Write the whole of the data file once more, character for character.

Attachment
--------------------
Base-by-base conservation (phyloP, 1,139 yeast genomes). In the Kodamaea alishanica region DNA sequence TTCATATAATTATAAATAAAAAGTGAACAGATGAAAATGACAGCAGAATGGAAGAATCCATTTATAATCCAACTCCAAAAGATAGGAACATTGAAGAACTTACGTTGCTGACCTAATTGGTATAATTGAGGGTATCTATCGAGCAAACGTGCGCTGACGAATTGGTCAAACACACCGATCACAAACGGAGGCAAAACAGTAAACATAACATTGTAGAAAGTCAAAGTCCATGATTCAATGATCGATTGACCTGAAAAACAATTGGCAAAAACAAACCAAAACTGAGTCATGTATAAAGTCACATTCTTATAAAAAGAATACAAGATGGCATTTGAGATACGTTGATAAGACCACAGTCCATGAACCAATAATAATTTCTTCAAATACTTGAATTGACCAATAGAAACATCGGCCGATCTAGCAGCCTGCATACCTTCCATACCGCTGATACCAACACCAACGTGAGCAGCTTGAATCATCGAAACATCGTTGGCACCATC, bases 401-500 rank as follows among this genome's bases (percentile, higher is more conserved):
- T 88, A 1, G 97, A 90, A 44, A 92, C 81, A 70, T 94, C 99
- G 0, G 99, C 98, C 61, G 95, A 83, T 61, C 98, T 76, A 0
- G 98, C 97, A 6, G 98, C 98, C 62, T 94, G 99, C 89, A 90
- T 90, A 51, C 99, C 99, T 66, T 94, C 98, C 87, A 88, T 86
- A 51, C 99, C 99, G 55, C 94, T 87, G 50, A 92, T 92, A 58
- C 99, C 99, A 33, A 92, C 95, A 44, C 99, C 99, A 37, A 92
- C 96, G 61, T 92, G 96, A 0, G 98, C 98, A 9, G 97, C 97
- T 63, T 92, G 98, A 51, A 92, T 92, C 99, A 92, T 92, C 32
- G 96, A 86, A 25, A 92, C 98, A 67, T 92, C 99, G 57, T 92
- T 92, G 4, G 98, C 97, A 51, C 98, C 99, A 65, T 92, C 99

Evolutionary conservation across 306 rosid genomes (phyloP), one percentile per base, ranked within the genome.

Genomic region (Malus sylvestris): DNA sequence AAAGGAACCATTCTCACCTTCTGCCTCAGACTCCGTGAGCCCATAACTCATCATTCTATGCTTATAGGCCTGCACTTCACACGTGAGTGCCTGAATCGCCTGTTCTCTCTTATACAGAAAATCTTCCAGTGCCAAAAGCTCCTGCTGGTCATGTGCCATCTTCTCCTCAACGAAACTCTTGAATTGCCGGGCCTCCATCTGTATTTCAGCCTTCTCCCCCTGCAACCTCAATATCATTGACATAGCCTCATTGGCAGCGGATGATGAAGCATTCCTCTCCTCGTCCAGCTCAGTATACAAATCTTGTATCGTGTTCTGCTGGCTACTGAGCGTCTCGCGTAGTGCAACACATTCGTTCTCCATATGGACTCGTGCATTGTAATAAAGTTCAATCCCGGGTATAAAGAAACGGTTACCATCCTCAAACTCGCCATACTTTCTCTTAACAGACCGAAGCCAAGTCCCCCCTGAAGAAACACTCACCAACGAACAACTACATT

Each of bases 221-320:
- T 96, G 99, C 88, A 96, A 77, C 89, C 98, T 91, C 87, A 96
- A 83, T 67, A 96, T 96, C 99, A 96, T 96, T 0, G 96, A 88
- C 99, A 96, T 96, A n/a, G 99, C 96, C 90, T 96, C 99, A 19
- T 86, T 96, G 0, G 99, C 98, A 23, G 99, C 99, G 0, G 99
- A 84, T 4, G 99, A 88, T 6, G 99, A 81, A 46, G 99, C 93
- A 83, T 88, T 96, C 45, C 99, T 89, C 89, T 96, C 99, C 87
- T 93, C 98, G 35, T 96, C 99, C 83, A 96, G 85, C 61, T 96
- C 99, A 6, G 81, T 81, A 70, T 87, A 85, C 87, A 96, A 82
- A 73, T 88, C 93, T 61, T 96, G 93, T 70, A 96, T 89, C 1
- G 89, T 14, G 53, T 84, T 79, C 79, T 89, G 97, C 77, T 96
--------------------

Base-by-base conservation (phyloP, 1,139 yeast genomes). In the Kodamaea alishanica region DNA sequence TTCATATAATTATAAATAAAAAGTGAACAGATGAAAATGACAGCAGAATGGAAGAATCCATTTATAATCCAACTCCAAAAGATAGGAACATTGAAGAACTTACGTTGCTGACCTAATTGGTATAATTGAGGGTATCTATCGAGCAAACGTGCGCTGACGAATTGGTCAAACACACCGATCACAAACGGAGGCAAAACAGTAAACATAACATTGTAGAAAGTCAAAGTCCATGATTCAATGATCGATTGACCTGAAAAACAATTGGCAAAAACAAACCAAAACTGAGTCATGTATAAAGTCACATTCTTATAAAAAGAATACAAGATGGCATTTGAGATACGTTGATAAGACCACAGTCCATGAACCAATAATAATTTCTTCAAATACTTGAATTGACCAATAGAAACATCGGCCGATCTAGCAGCCTGCATACCTTCCATACCGCTGATACCAACACCAACGTGAGCAGCTTGAATCATCGAAACATCGTTGGCACCATC, bases 401-500 rank as follows among this genome's bases (percentile, higher is more conserved):
- T 88, A 1, G 97, A 90, A 44, A 92, C 81, A 70, T 94, C 99
- G 0, G 99, C 98, C 61, G 95, A 83, T 61, C 98, T 76, A 0
- G 98, C 97, A 6, G 98, C 98, C 62, T 94, G 99, C 89, A 90
- T 90, A 51, C 99, C 99, T 66, T 94, C 98, C 87, A 88, T 86
- A 51, C 99, C 99, G 55, C 94, T 87, G 50, A 92, T 92, A 58
- C 99, C 99, A 33, A 92, C 95, A 44, C 99, C 99, A 37, A 92
- C 96, G 61, T 92, G 96, A 0, G 98, C 98, A 9, G 97, C 97
- T 63, T 92, G 98, A 51, A 92, T 92, C 99, A 92, T 92, C 32
- G 96, A 86, A 25, A 92, C 98, A 67, T 92, C 99, G 57, T 92
- T 92, G 4, G 98, C 97, A 51, C 98, C 99, A 65, T 92, C 99

Evolutionary conservation across 306 rosid genomes (phyloP), one percentile per base, ranked within the genome.

Genomic region (Malus sylvestris): DNA sequence AAAGGAACCATTCTCACCTTCTGCCTCAGACTCCGTGAGCCCATAACTCATCATTCTATGCTTATAGGCCTGCACTTCACACGTGAGTGCCTGAATCGCCTGTTCTCTCTTATACAGAAAATCTTCCAGTGCCAAAAGCTCCTGCTGGTCATGTGCCATCTTCTCCTCAACGAAACTCTTGAATTGCCGGGCCTCCATCTGTATTTCAGCCTTCTCCCCCTGCAACCTCAATATCATTGACATAGCCTCATTGGCAGCGGATGATGAAGCATTCCTCTCCTCGTCCAGCTCAGTATACAAATCTTGTATCGTGTTCTGCTGGCTACTGAGCGTCTCGCGTAGTGCAACACATTCGTTCTCCATATGGACTCGTGCATTGTAATAAAGTTCAATCCCGGGTATAAAGAAACGGTTACCATCCTCAAACTCGCCATACTTTCTCTTAACAGACCGAAGCCAAGTCCCCCCTGAAGAAACACTCACCAACGAACAACTACATT

Each of bases 221-320:
- T 96, G 99, C 88, A 96, A 77, C 89, C 98, T 91, C 87, A 96
- A 83, T 67, A 96, T 96, C 99, A 96, T 96, T 0, G 96, A 88
- C 99, A 96, T 96, A n/a, G 99, C 96, C 90, T 96, C 99, A 19
- T 86, T 96, G 0, G 99, C 98, A 23, G 99, C 99, G 0, G 99
- A 84, T 4, G 99, A 88, T 6, G 99, A 81, A 46, G 99, C 93
- A 83, T 88, T 96, C 45, C 99, T 89, C 89, T 96, C 99, C 87
- T 93, C 98, G 35, T 96, C 99, C 83, A 96, G 85, C 61, T 96
- C 99, A 6, G 81, T 81, A 70, T 87, A 85, C 87, A 96, A 82
- A 73, T 88, C 93, T 61, T 96, G 93, T 70, A 96, T 89, C 1
- G 89, T 14, G 53, T 84, T 79, C 79, T 89, G 97, C 77, T 96